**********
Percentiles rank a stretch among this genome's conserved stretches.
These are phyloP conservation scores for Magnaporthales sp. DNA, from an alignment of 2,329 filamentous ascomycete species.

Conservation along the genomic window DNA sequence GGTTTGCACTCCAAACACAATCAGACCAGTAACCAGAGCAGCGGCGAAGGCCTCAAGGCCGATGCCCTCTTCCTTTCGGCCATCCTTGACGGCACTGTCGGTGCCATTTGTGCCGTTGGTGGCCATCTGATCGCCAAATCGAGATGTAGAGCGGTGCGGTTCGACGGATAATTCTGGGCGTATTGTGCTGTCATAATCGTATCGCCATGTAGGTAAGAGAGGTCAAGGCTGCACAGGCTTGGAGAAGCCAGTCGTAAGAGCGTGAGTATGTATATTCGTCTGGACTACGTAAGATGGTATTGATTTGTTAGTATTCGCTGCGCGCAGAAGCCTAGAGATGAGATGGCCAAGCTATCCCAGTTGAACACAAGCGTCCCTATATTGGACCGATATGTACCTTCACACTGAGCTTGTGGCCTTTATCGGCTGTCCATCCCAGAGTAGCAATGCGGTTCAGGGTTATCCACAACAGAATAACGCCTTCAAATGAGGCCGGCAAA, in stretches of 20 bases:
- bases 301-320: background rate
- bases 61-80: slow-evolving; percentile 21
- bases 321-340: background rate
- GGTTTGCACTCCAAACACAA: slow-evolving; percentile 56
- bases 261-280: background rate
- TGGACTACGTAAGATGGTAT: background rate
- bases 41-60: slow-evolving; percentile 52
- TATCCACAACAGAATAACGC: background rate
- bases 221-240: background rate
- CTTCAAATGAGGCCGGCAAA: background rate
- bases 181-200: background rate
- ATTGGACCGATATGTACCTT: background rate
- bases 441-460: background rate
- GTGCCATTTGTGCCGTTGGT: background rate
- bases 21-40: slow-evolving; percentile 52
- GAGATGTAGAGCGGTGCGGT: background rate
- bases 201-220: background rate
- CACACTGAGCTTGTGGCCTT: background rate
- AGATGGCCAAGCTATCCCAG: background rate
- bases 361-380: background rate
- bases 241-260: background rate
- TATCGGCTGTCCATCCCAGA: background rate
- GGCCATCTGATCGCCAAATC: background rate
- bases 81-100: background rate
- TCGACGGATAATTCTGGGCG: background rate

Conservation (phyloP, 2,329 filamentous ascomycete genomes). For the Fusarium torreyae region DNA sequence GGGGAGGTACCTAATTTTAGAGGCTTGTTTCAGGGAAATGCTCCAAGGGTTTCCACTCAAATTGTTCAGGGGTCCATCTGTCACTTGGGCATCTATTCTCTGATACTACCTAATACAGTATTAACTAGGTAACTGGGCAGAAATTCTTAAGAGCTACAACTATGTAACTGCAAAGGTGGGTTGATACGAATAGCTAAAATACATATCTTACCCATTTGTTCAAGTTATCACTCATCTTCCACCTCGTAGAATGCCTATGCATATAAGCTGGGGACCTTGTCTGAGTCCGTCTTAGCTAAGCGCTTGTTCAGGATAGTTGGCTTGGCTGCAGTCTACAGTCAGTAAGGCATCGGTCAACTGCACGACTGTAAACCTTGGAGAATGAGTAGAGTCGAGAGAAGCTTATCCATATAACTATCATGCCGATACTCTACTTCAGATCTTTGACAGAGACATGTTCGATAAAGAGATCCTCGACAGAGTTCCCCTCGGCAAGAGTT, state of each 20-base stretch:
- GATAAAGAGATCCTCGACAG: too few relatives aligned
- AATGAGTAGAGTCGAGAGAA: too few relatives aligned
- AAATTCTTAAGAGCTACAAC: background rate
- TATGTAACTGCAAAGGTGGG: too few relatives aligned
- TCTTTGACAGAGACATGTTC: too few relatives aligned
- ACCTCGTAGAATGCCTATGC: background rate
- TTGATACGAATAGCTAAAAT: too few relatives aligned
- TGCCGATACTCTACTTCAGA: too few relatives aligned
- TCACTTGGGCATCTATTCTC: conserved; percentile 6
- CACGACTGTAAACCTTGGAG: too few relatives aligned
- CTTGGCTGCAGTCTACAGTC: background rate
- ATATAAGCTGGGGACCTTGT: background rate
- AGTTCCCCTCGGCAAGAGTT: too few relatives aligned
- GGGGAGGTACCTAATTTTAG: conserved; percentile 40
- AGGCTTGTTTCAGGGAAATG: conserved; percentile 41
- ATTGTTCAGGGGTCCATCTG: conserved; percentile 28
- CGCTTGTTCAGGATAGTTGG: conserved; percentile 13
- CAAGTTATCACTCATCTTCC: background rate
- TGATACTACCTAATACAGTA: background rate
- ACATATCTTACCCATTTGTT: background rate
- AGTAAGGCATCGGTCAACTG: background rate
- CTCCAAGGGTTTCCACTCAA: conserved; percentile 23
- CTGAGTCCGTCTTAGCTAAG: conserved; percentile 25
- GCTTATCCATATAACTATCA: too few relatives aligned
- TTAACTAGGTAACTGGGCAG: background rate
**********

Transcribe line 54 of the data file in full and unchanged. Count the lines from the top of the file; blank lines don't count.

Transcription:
- TTAACTAGGTAACTGGGCAG: background rate